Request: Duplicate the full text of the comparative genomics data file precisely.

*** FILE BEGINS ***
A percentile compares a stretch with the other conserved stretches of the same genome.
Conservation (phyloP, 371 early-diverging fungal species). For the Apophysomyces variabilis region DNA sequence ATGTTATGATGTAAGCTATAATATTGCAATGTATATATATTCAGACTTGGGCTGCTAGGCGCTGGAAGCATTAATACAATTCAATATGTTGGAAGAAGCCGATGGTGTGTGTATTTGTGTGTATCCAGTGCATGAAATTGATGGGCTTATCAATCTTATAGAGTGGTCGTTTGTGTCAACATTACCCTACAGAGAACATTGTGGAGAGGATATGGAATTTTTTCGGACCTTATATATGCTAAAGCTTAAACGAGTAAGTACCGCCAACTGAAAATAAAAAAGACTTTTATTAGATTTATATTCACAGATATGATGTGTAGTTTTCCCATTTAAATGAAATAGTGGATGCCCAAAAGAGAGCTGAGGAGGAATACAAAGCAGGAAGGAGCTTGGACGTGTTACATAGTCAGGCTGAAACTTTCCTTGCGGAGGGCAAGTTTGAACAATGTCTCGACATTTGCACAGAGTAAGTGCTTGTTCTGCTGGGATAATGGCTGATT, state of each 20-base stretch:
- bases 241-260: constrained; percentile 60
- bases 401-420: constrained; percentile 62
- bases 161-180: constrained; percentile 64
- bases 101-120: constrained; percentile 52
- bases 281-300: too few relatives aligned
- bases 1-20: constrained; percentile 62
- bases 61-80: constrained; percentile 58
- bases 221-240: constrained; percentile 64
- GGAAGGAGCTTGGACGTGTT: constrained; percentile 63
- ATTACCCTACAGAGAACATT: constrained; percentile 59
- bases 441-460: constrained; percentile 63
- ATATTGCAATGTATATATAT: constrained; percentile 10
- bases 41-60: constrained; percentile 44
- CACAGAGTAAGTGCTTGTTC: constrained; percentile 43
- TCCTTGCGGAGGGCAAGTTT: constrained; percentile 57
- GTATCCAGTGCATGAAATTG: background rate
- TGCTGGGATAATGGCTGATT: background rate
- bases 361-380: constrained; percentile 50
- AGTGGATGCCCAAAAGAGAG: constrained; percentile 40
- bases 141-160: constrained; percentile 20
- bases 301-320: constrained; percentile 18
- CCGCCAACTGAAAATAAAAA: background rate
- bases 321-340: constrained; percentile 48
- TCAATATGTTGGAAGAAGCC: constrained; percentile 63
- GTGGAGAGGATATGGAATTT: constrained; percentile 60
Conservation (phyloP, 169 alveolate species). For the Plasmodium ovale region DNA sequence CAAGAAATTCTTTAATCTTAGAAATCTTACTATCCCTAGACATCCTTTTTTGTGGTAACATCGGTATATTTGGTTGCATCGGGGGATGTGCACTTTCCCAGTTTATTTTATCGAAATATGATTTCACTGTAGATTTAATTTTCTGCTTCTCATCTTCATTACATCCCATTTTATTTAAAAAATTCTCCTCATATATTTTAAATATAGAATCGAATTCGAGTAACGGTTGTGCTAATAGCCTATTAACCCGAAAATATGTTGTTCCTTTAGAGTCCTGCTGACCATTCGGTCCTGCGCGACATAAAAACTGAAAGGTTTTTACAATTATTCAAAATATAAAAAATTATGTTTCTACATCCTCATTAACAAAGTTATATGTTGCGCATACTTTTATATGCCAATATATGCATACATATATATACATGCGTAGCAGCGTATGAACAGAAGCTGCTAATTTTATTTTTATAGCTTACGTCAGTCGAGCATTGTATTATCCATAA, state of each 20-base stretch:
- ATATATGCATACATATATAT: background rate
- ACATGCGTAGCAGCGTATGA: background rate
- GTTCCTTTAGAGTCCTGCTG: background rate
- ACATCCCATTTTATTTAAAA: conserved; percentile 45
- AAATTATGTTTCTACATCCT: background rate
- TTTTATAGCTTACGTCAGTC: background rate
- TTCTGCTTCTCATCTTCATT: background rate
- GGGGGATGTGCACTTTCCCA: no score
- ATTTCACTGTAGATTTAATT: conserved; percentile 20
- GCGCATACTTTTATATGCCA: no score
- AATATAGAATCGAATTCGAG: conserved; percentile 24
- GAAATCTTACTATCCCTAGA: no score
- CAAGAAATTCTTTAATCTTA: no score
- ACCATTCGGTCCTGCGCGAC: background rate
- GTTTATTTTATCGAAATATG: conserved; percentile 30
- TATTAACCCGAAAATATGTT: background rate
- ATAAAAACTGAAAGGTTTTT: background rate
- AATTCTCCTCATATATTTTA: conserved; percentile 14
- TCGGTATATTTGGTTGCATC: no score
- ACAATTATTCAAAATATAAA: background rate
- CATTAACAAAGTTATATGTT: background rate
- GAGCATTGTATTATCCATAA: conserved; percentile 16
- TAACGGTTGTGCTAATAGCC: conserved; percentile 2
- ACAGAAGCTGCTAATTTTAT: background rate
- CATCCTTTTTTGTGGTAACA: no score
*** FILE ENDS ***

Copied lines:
A percentile compares a stretch with the other conserved stretches of the same genome.
Conservation (phyloP, 371 early-diverging fungal species). For the Apophysomyces variabilis region DNA sequence ATGTTATGATGTAAGCTATAATATTGCAATGTATATATATTCAGACTTGGGCTGCTAGGCGCTGGAAGCATTAATACAATTCAATATGTTGGAAGAAGCCGATGGTGTGTGTATTTGTGTGTATCCAGTGCATGAAATTGATGGGCTTATCAATCTTATAGAGTGGTCGTTTGTGTCAACATTACCCTACAGAGAACATTGTGGAGAGGATATGGAATTTTTTCGGACCTTATATATGCTAAAGCTTAAACGAGTAAGTACCGCCAACTGAAAATAAAAAAGACTTTTATTAGATTTATATTCACAGATATGATGTGTAGTTTTCCCATTTAAATGAAATAGTGGATGCCCAAAAGAGAGCTGAGGAGGAATACAAAGCAGGAAGGAGCTTGGACGTGTTACATAGTCAGGCTGAAACTTTCCTTGCGGAGGGCAAGTTTGAACAATGTCTCGACATTTGCACAGAGTAAGTGCTTGTTCTGCTGGGATAATGGCTGATT, state of each 20-base stretch:
- bases 241-260: constrained; percentile 60
- bases 401-420: constrained; percentile 62
- bases 161-180: constrained; percentile 64
- bases 101-120: constrained; percentile 52
- bases 281-300: too few relatives aligned
- bases 1-20: constrained; percentile 62
- bases 61-80: constrained; percentile 58
- bases 221-240: constrained; percentile 64
- GGAAGGAGCTTGGACGTGTT: constrained; percentile 63
- ATTACCCTACAGAGAACATT: constrained; percentile 59
- bases 441-460: constrained; percentile 63
- ATATTGCAATGTATATATAT: constrained; percentile 10
- bases 41-60: constrained; percentile 44
- CACAGAGTAAGTGCTTGTTC: constrained; percentile 43
- TCCTTGCGGAGGGCAAGTTT: constrained; percentile 57
- GTATCCAGTGCATGAAATTG: background rate
- TGCTGGGATAATGGCTGATT: background rate
- bases 361-380: constrained; percentile 50
- AGTGGATGCCCAAAAGAGAG: constrained; percentile 40
- bases 141-160: constrained; percentile 20
- bases 301-320: constrained; percentile 18
- CCGCCAACTGAAAATAAAAA: background rate
- bases 321-340: constrained; percentile 48
- TCAATATGTTGGAAGAAGCC: constrained; percentile 63
- GTGGAGAGGATATGGAATTT: constrained; percentile 60
Conservation (phyloP, 169 alveolate species). For the Plasmodium ovale region DNA sequence CAAGAAATTCTTTAATCTTAGAAATCTTACTATCCCTAGACATCCTTTTTTGTGGTAACATCGGTATATTTGGTTGCATCGGGGGATGTGCACTTTCCCAGTTTATTTTATCGAAATATGATTTCACTGTAGATTTAATTTTCTGCTTCTCATCTTCATTACATCCCATTTTATTTAAAAAATTCTCCTCATATATTTTAAATATAGAATCGAATTCGAGTAACGGTTGTGCTAATAGCCTATTAACCCGAAAATATGTTGTTCCTTTAGAGTCCTGCTGACCATTCGGTCCTGCGCGACATAAAAACTGAAAGGTTTTTACAATTATTCAAAATATAAAAAATTATGTTTCTACATCCTCATTAACAAAGTTATATGTTGCGCATACTTTTATATGCCAATATATGCATACATATATATACATGCGTAGCAGCGTATGAACAGAAGCTGCTAATTTTATTTTTATAGCTTACGTCAGTCGAGCATTGTATTATCCATAA, state of each 20-base stretch:
- ATATATGCATACATATATAT: background rate
- ACATGCGTAGCAGCGTATGA: background rate
- GTTCCTTTAGAGTCCTGCTG: background rate
- ACATCCCATTTTATTTAAAA: conserved; percentile 45
- AAATTATGTTTCTACATCCT: background rate
- TTTTATAGCTTACGTCAGTC: background rate
- TTCTGCTTCTCATCTTCATT: background rate
- GGGGGATGTGCACTTTCCCA: no score
- ATTTCACTGTAGATTTAATT: conserved; percentile 20
- GCGCATACTTTTATATGCCA: no score
- AATATAGAATCGAATTCGAG: conserved; percentile 24
- GAAATCTTACTATCCCTAGA: no score
- CAAGAAATTCTTTAATCTTA: no score
- ACCATTCGGTCCTGCGCGAC: background rate
- GTTTATTTTATCGAAATATG: conserved; percentile 30
- TATTAACCCGAAAATATGTT: background rate
- ATAAAAACTGAAAGGTTTTT: background rate
- AATTCTCCTCATATATTTTA: conserved; percentile 14
- TCGGTATATTTGGTTGCATC: no score
- ACAATTATTCAAAATATAAA: background rate
- CATTAACAAAGTTATATGTT: background rate
- GAGCATTGTATTATCCATAA: conserved; percentile 16
- TAACGGTTGTGCTAATAGCC: conserved; percentile 2
- ACAGAAGCTGCTAATTTTAT: background rate
- CATCCTTTTTTGTGGTAACA: no score